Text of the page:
My husband, Herb, and I were discussing “bucket lists” tonight over dinner. There is a 2007 film starring Morgan Freeman and Jack Nicholson by the name of “The Bucket List” in which two terminally ill cancer patients jointly run away from their cancer ward to do all the things they’ve always wanted to do before “they kick the bucket.”
At ages 70 and 60 respectively, Herb and I have entered the season in our lives when friends and acquaintances die, and we have occasion to reflect on what we know of their lives and also of their deaths. In addition to keeping a supply of birthday and thank you cards on hand, I find myself replenishing a supply of sympathy cards regularly.
As so often happens when a married couple like us, who have known each other for a very long time, in our case, thirty years, begin to talk about others, invariably the conversation turns to talking about ourselves. I pointed out to Herb that I cannot think of anything that I have always wanted to do that I haven’t already done or would feel regret over if I came to the end of my days and learned that I hadn’t done it. Herb did not hesitate to say that he feels the same way.
A very wise friend and priest said to me recently that her advice to terminally ill people is “to have no regrets.” I think that advice applies in a number of areas, not just to achieving goals such as taking the dream vacation, trying a sport or hobby, buying the long desired extravagant gift for one’s self, or eating the perfect meal in the perfect location.
Having no regrets is also about reconciliation of relationships. The most obvious admonition is to make amends, reconnecting with loved ones and repairing broken friendships, asking for forgiveness and asking for another chance. Making amends is a biggie, and we tend to do biggies pretty well when we set our focus and pay attention.
Having no regrets is good advice, as far as it goes. I think it’s important to go further and make a commitment to finding contentment. Finding contentment is an antidote to having no regrets. Recommendations for finding contentment fall into two significant categories: being present and choosing well. Compared to making amends, these are smaller, less momentous, items, which are actually much harder to do, because the things that tip the balance for them are also much smaller – smaller distractions, smaller avoidances, smaller excuses – when taken individually. The problem is that we don’t take them individually, but we aggregate them serially, one small distraction following one small avoidance followed by one small excuse, repeatedly.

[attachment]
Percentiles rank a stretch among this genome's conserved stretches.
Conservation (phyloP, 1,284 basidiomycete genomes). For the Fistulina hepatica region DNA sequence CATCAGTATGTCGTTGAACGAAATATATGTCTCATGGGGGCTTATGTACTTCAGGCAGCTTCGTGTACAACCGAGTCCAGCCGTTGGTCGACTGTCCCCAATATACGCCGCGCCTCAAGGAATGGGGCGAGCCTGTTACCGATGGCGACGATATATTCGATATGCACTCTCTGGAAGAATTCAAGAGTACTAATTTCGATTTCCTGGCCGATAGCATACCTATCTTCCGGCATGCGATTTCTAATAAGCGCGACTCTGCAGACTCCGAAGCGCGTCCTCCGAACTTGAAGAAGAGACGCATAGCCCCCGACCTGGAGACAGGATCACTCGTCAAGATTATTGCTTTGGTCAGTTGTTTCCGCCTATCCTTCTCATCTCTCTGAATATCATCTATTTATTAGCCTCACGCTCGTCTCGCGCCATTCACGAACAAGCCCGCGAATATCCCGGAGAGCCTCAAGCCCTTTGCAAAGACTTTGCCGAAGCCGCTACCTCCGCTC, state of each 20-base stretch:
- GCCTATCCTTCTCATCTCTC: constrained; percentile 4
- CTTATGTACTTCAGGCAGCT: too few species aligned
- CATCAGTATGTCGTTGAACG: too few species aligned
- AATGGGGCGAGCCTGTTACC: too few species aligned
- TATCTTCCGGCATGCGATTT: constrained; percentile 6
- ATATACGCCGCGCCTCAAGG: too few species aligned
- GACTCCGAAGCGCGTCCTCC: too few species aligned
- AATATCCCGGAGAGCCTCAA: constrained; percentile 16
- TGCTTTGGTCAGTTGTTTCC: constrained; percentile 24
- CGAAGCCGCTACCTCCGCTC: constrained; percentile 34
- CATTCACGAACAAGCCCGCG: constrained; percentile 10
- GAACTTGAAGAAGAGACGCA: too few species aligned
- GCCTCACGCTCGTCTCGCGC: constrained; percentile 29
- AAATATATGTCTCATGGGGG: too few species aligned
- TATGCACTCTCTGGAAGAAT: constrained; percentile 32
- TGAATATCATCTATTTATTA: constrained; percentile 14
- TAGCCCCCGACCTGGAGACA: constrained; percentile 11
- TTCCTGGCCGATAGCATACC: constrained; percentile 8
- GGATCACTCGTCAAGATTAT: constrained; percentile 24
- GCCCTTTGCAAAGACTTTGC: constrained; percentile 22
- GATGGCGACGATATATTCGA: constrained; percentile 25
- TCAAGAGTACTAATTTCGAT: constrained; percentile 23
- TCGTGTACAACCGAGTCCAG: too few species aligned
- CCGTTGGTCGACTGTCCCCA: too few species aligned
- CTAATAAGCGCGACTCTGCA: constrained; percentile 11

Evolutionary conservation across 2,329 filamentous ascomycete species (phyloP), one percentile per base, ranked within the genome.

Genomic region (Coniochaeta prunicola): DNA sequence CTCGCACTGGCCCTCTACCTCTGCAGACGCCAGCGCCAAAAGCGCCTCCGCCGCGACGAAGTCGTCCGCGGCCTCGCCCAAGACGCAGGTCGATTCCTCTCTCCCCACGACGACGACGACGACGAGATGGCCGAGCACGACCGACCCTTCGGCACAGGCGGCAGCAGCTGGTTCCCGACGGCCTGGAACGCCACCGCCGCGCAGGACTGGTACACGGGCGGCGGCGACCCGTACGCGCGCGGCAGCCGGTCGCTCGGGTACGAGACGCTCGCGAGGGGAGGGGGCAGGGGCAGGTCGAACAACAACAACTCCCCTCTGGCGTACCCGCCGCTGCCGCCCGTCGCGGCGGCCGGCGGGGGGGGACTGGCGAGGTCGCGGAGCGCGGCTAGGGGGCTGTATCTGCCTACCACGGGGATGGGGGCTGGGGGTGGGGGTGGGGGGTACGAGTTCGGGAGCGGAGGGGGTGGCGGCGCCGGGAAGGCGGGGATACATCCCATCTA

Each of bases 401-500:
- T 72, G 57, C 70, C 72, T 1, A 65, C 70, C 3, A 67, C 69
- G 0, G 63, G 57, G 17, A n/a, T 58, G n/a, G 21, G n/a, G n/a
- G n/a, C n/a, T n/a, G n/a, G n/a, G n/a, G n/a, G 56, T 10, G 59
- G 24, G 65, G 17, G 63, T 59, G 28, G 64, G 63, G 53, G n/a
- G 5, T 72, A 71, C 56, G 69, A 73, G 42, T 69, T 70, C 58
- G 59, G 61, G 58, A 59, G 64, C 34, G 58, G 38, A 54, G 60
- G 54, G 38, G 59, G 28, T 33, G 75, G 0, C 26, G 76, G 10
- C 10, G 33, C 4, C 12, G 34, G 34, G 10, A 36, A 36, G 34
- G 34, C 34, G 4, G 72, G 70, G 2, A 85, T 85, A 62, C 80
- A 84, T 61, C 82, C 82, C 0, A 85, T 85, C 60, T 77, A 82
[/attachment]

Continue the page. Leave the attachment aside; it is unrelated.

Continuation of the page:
If you watch infants and toddlers as they learn new activities, you’ll notice the intense concentration, persistence and repetition in which they engage until they master the task, and then their countenances break out in smiles, giggles and pure joy. There is a simplicity to that joy. It is centered in the moment or series of moments, each task focused upon and achieved, with all the other distractions of the world set aside in the moment.
St. Anselm talks about God as “supremely simple,” not a composite thing that is made up of or dependent upon parts. God is both supremely simple and the supreme unity. As humankind becomes reconciled with God, we are called into that supremely simple nature, which seems to me to be expressed by what we describe as “being present.” In being present we do exhibit in a very real sense a unity of and with the moment in that we inhabit the moment fully.
As adults, those of us who have experienced the sense of unity in a moment can point to examples such as a mother gazing into the eyes of her infant, a couple sharing mutual sexual orgasm, and athletes as they enter the water in a perfect high dive. In those moments, nothing else exists for us except everything that is contained in unity in the moment.
Choosing well begins with choosing whom we love, including the choice to love God. Broken relationships is as much about choosing well those with whom we have intimate relationships as it is about making good choices around boundaries, ethics and morals. In the simplest terms, I would suggest that it’s like choosing “10’s” every chance one gets versus settling for less than “10’s.” For example, why waste calories on eating a crummy tasting piece of chocolate when one can choose to eat a divine piece of artisan chocolate?
And if a “10” is not available, with only “not-10’s” being offered, wouldn’t another choice be “not 10 and not not-10”? Our Western style of thinking tends to couch everything we think about in binary terms: either-or, black or white, yes or no. What if we were to expand our thinking beyond binary terms, to 1) black, 2) white or 3) not black/not white? What if the choices before an end stage renal failure patient were 1) transplant, 2) dialysis or 3) not transplant/not dialysis? Is is possible that having that third choice could represent a better way of choosing?
So, I’m not going to be writing a “bucket list.” What about you?
(I want to acknowledge here that I write in the context of these United States where we live in a culture of privilege in every sense of the word. I know that choice exists in a very different paradigm in other parts of the world.)